NEW CASTLE —
Kelly and her mother, Kathy, were having dinner and discussing other wedding topics when the thought of who should perform the ceremony came up.
The idea of picking a minister in North Carolina who didn’t know either bride or groom seemed unappealing. Jokingly, they threw out some names of family members and friends when the idea came to Kelly.
“We didn’t want dad to feel like he had to say yes if he didn’t feel comfortable about it.” Kelly said.
Kathy encouraged Kelly to ask Bill, believing her husband would be honored just to be asked.
She was right.
When it comes to multitasking, McNees has few peers. He’ll have even fewer after the upcoming nuptials.
It might not be the equivalent of coaching a basketball game while refereeing it, but it’s close.
“I’m an emotional guy and this is going to be every bit as nerve wracking as any basketball game,” he said
Bill does a lot of public and motivational speaking and he’s been “tinkering around” with what he will say at the ceremony.
“But this is a totally different animal.”
In just over a week, Bill will perform in dual roles of father of the bride and marriage officiant.
Perhaps he will walk her down the aisle before stepping forward and turning around. Or perhaps that duty will fall to Kathy or Kelly’s brother, Steve.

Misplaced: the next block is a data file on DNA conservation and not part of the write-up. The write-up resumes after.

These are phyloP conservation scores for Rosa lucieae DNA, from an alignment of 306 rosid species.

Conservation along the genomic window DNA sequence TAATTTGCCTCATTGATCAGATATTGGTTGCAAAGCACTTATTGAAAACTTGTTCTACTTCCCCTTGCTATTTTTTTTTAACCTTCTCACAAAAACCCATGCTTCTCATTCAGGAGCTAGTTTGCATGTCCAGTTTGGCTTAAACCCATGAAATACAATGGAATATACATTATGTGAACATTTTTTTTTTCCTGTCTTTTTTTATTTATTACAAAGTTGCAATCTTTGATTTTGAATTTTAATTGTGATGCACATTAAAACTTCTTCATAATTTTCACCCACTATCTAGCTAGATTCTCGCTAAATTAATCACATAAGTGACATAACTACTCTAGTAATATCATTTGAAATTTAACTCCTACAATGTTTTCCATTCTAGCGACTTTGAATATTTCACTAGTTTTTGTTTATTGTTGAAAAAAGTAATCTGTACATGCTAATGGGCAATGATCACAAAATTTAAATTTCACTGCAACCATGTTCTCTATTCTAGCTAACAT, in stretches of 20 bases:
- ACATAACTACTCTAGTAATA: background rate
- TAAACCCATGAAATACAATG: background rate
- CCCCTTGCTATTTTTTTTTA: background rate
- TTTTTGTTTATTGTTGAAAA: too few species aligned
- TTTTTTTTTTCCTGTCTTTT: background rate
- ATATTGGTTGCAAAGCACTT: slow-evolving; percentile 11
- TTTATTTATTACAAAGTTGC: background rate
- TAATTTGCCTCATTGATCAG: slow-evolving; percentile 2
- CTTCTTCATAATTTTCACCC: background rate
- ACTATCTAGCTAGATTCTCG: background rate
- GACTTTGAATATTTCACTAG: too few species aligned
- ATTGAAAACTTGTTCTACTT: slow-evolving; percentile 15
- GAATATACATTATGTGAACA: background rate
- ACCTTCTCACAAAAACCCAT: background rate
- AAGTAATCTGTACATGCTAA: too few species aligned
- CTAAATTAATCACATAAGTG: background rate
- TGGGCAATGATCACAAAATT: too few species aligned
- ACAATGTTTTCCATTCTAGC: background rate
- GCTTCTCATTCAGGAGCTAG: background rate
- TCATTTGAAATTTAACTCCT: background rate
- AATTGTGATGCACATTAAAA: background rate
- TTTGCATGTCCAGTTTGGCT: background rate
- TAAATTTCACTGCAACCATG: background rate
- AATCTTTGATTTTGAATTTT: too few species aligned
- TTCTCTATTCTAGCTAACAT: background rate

It could get interesting when Bill asks, “Who gives this woman to be wedded to this man?” and then answers his own question.
“We’re not sure how it will all work yet,” admits Kelly. “Some things haven’t been decided.”
But one thing she knows, “the ceremony is going to be so special and personal.”
Kelly said she and her father have always had a close relationship.
“He has been incredibly involved in everything I’ve done,” said Kelly, who followed her father unto the teaching profession. “I’ve always been a daddy’s girl.”
As for Bill and his sentiments about his daughter: “We’ve always had a strong relationship. I have great respect and admiration for her.”
Although some are referring to him the Rev. Bill McNees, the former coach seems certain this will be a one-time happening and not the start of a new profession.
“This may be the first time I’m hoping for one and done.”